“How much can I give away?” This is one of the most common questions we hear, particularly from clients concerned about preserving assets in light of the costs of long term care. Our immediate answer is that people can give away as much of what they own as they want (this still being the USA, after all). That usually provokes two further questions – how about the $13,000 (some people still say $10,000) annual gift limit and how about the Medicaid 5-year look-back period.
The first thing to know is that the “annual gift limit” relates to federal tax law, and the look-back period to Medicaid (and other programs) eligibility. The two are completely unrelated.
Current federal law taxes a person for gifts that exceed a lifetime total of $5 million dollars. Since the tax is based upon an accumulation of gifts, the IRS needs to keep track of how much I give away throughout my life. It does so by requiring that I file a gift tax return and report my generosity. But, since the government doesn’t want to “sweat the small stuff,” one can give $13,000 per person per year without needing to file a return, and such “small gifts” don’t reduce one’s $5 million lifetime total.
Medicaid (and, for that matter most public assistance programs), on the other hand, is interested in discouraging people from impoverishing themselves so as to qualify for benefits. Its rules require me to disclose all gifts of any consequence that I have made in the five years preceding my application for help. And if the help I’m looking for is in paying nursing home or assisted living costs, or the costs of in-home care, then a penalty applies.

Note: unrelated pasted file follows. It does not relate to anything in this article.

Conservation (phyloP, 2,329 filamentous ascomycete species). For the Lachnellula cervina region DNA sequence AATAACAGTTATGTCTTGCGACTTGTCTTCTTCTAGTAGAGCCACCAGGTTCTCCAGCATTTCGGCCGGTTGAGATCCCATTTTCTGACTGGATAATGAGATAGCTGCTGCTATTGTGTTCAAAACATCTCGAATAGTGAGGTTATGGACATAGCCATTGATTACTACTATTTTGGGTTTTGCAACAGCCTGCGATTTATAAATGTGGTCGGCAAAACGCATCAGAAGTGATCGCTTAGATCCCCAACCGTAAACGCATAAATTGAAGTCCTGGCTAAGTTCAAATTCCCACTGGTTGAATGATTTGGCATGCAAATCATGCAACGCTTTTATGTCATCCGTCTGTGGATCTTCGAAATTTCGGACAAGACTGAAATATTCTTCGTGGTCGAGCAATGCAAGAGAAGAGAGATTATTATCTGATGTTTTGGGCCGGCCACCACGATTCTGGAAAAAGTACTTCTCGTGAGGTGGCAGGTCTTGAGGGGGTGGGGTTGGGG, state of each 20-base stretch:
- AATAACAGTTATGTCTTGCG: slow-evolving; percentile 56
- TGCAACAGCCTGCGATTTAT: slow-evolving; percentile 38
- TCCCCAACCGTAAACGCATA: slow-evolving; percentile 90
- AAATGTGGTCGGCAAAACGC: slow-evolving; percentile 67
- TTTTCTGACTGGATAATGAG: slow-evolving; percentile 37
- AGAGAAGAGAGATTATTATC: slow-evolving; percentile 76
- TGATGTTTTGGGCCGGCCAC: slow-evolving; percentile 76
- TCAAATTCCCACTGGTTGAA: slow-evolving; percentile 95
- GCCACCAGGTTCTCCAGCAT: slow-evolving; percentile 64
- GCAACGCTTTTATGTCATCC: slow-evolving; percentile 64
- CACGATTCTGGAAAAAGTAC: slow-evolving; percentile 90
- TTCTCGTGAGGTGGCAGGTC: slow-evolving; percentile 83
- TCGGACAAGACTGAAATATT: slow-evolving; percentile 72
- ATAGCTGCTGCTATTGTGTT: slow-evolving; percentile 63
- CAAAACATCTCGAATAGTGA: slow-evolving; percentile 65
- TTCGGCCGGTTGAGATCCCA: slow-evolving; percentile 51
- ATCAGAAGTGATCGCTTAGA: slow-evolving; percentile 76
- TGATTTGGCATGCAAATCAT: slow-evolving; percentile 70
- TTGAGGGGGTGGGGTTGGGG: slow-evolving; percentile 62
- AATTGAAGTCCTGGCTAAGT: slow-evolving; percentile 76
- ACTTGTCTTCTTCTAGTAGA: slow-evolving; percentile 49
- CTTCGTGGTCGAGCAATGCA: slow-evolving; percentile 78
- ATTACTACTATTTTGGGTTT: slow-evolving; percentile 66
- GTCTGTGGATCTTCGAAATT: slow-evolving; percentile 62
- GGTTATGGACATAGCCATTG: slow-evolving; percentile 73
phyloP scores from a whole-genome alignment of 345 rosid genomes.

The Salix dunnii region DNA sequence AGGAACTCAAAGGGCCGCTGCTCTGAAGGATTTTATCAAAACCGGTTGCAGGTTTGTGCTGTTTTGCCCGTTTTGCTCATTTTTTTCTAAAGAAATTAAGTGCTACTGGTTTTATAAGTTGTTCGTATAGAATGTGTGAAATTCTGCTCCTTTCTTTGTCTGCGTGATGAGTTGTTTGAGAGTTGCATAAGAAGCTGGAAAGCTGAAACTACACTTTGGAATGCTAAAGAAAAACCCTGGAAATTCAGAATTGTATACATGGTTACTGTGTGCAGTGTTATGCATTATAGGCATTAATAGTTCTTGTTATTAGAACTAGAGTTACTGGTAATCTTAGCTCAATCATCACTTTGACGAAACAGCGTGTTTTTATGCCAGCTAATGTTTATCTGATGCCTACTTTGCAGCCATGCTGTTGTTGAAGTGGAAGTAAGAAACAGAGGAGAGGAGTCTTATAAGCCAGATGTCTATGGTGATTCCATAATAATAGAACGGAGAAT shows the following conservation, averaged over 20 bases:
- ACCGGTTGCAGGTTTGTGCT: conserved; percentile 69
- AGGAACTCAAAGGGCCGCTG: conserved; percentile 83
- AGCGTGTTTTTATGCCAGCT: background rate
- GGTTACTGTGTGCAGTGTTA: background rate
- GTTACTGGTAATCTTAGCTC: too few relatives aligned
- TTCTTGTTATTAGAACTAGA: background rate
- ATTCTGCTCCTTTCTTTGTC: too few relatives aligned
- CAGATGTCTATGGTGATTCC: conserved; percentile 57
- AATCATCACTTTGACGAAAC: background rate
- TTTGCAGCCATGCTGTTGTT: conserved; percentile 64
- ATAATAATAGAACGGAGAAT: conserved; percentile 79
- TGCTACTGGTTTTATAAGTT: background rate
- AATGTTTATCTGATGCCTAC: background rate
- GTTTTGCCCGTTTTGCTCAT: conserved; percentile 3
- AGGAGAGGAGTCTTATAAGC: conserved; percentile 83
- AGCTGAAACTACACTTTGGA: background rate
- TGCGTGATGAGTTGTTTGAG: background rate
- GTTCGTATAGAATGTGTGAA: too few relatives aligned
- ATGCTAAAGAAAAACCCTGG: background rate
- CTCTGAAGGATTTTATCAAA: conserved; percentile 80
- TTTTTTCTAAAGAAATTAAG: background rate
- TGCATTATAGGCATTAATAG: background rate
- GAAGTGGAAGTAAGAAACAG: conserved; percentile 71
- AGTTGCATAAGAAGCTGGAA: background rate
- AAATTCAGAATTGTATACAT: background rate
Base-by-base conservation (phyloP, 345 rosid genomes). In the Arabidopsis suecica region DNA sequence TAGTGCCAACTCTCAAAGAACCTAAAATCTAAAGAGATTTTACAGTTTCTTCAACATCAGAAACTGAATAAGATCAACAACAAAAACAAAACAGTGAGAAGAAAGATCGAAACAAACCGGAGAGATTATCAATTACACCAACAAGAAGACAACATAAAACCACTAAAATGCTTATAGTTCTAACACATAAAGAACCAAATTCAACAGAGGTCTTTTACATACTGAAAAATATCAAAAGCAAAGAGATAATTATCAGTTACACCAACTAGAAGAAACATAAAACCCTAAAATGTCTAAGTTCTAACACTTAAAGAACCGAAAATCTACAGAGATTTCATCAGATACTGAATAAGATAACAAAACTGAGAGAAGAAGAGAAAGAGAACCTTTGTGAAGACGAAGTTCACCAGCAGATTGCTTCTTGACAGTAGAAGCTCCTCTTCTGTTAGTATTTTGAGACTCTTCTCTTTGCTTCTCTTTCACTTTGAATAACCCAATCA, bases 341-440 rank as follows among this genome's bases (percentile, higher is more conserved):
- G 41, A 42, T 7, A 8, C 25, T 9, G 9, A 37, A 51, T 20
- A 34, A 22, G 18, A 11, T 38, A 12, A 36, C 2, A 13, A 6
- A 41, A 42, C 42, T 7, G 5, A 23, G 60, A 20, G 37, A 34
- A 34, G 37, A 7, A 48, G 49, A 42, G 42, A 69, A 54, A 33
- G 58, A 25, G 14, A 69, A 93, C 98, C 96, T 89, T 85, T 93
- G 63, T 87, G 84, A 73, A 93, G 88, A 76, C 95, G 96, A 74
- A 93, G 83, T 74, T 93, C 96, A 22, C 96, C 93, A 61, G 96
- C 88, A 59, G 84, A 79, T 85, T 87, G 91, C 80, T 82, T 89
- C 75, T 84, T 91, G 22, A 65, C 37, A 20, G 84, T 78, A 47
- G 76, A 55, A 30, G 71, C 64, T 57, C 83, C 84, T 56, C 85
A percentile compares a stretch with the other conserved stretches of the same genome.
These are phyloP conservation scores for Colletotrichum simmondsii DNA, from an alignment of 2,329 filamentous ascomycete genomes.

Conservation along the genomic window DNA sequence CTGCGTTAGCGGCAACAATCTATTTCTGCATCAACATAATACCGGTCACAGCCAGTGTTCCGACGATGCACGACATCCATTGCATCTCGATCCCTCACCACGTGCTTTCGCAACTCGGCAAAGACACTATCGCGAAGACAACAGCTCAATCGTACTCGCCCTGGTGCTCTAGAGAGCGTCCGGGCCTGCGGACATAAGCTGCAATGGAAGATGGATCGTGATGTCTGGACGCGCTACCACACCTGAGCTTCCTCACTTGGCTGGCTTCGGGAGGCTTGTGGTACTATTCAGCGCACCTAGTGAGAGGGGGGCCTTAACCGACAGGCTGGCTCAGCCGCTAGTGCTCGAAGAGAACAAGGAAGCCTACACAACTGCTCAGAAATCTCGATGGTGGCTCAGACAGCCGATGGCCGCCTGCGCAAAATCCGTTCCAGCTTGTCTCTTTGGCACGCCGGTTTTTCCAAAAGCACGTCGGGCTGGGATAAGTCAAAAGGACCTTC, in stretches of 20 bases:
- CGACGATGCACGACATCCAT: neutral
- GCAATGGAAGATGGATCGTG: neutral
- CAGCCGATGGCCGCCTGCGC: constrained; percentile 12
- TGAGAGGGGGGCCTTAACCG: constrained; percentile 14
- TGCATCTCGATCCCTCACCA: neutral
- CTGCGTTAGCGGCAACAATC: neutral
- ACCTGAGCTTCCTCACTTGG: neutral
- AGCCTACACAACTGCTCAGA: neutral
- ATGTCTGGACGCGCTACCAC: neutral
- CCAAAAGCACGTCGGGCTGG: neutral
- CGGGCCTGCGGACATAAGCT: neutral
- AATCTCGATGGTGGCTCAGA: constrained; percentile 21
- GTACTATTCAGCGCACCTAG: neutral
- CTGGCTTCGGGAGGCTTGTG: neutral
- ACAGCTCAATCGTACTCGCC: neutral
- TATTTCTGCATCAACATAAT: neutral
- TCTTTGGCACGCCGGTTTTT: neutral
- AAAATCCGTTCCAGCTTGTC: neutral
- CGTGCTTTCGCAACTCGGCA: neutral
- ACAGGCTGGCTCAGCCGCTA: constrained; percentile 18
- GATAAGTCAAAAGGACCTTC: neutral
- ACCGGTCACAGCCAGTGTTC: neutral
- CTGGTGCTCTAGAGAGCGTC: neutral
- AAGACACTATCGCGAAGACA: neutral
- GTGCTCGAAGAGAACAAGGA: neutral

That penalty is a period during which government assistance to pay such costs will be withheld despite the fact that I am otherwise eligible. The length (in months) of the penalty depends upon the total of my gifting during the five-year look-back period, and is computed by dividing the gift total by the average monthly cost of nursing home care – currently $6,023.
So, while there is no law that prohibits me from giving assets away, there are consequences that may flow from my generosity, including possible gift taxes and ineligibility for public assistance. Of course there are other real-life results depending upon what or how much one gives to others. It is always worthwhile to discuss significant gifting with someone who can help evaluate its wisdom.